Borough President Vito Fossella, Cancer Prevention in Action Partnership, Unveil New HPV Vaccine Ad in the St. George Ferry Terminal
Borough President Vito Fossella, Columbia University’s Herbert Irving Comprehensive Cancer Center, and Richmond University Medical Centerhave partnered under the Cancer Prevention in Action (CPiA) grant to release an advertisement in the St. George Ferry Terminal about human papillomavirus (HPV) vaccine.
The ad will run on the screen over the main ferry gates through April 2. The ad focuses on the HPV vaccine’s ability to prevent cancer, and tells viewers that they can get the vaccine starting at age nine by talking to their doctor or school-based health provider.
“The HPV vaccine is one of the few evidence-based tools in our tool box for preventing multiple cancers," said Dr. Ginny Mantello, Director of Health and Wellness for Borough President Fossella. "We owe it to our community, to parents, caregivers as well as their children to educate and update them on this valuable resource. We are grateful to the Columbia University Herbert Irving Comprehensive Cancer Center and RUMC for their partnership and help in moving this work forward and reducing the burden of cancer on Staten Island,” .
HPV can cause six different types of cancers in men and women, and is responsible for almost all cases of cervical cancer. The HPV vaccine, typically administered as two to three doses for children and adolescents beginning as early as age nine, is cancer prevention. It prevents over 90% of these six types of cancer, including cervical, vulvar, vaginal, penile, anal, and oropharyngeal (back of the throat) cancers. Among New York City’s five boroughs, Staten Island has the lowest HPV vaccination rate for adolescents with only about 22% of 13-year-olds having completed the HPV vaccination series, as compared to around 60% throughout New York City.
The Cancer Prevention in Action grant from the New York State Department of Health and Health has allowed this partnership to work together to provide education about HPV and the HPV vaccine to the Staten Island community.
“The Herbert Irving Comprehensive Cancer Center at Columbia has been privileged to partner with Drs. Ginny Mantello and Ana Mendez and their extraordinary teams to develop and evaluate programs of outreach to reduce the cancer burden in Staten Island, which has some of the highest cancer rates and lowest HPV vaccination rates in New York State,” said Dr. Mary Beth Terry, Associate Director of the Office of Community Outreach and Engagement at Columbia University’s Cancer Center.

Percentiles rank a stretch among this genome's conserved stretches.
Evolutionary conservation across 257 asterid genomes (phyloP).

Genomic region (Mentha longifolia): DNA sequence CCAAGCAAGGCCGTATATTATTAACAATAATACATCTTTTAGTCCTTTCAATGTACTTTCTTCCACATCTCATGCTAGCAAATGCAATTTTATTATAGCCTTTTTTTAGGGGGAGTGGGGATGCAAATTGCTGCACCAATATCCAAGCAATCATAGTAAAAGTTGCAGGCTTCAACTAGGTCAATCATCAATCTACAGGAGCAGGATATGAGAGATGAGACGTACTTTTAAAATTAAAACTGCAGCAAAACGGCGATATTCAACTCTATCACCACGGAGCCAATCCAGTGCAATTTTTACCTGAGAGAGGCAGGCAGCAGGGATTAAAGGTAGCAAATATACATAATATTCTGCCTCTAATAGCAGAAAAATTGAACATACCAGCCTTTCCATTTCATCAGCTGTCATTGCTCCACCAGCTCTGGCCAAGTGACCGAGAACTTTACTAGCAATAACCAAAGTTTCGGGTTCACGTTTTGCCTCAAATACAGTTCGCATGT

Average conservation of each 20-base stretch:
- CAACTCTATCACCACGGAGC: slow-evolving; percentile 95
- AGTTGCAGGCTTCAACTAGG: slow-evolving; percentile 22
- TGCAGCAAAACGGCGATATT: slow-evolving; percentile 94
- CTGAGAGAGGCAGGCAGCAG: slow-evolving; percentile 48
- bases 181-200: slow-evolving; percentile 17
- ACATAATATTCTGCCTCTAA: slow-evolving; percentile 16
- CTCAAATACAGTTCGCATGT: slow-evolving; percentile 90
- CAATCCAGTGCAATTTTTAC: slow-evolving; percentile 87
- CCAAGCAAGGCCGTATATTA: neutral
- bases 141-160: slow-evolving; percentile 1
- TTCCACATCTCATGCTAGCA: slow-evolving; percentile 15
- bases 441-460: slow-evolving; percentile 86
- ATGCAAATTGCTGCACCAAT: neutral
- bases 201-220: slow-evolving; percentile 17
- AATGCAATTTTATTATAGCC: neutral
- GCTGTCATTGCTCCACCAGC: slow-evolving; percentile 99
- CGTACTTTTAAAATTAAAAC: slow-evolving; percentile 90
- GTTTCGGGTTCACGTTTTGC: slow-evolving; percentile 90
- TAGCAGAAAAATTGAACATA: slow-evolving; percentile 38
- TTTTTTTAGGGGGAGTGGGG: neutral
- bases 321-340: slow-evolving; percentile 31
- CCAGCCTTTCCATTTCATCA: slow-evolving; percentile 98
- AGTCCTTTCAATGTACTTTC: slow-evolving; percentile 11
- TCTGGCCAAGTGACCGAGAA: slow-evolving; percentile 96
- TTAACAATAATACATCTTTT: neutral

Dr. Ashley Stephens, Assistant Professor of Pediatrics at Columbia University Irving Medical Center, has given three grand rounds lectures to medical professionals with CPiA about the science behind the HPV vaccine and how to overcome vaccine hesitancy among patients. Two of these lectures were at Staten Island University Hospital to their medicine and pediatrics departments, and one was at the pediatrics department at Richmond University Medical Center.
“The HPV vaccine is one of two vaccines that we have to prevent cancer, the other being Hepatitis B," said Dr. Stephens. "The vaccine is a very effective cancer prevention tool, and it’s so important that we equip health care providers with the tools to talk about this vaccine with their patients.”
Dr. Stephens has also worked alongside Dr. Ana Mendez, Chief of Ambulatory Pediatrics at RUMC’s Patient Centered Medical Home, to bring HPV education to the RUMC patient population and to train school-based health center staff at high schools about how to offer the HPV vaccine, manage HPV vaccine hesitancy, and answer common questions about the HPV vaccine.
“As healthcare providers, it’s our duty to educate our patients and their parents on the benefits of the HPV vaccine, providing them with the tools necessary to make an educated and informed decision on whether or not to receive the vaccination,” said Dr. Mendez.
CPiA has also partnered with Project Hospitality to bring HPV education to a primarily Spanish-speaking population on Staten Island. Dr. Mantello connected CPiA to Project Hospitality’s health pop-ups, which she helped to organize. These events provide free health screenings, vaccinations -- including the HPV vaccination -- and resources to people who would be otherwise unable to afford or access care.
They continue to partner with Project Hospitality on HPV vaccination education, along with skin cancer prevention education, which is also part of the work they do on Staten Island. “HPV vaccination and skin cancer risk reduction policy change and education are the core tenets of CPiA’s work. This year we plan to expand our partnerships with local organizations to work on reducing the cancer burden in Staten Island,” says CPiA Staten Island Project Director Maya Lipsman of Columbia University’s Cancer Center, Office of Community Outreach and Engagement.
For more information about the Cancer Prevention in Action program in Staten Island or if you are interested in scheduling HPV education for your organization, please email Maya Lipsman or visit the Take Action Against Cancer website.
Columbia University’s Herbert Irving Comprehensive Cancer Center (HICCC) was recently awarded a three-year grant by Cancer Prevention in Action (CPiA) of New York State Department of Health and Health Research, Inc. The award supports the HICCC’s work on skin cancer risk reduction and human papillomavirus (HPV) vaccination education in Staten Island. The HICCC is the first and only site in New York City to receive this competitive award by the CPiA program. HICCC has partnered with Richmond University Medical Center (RUMC) and the Office of the Staten Island Borough President to complete the activities of this grant. These partners make connections with local organizations to implement sun safety policies and deliver HPV vaccination education.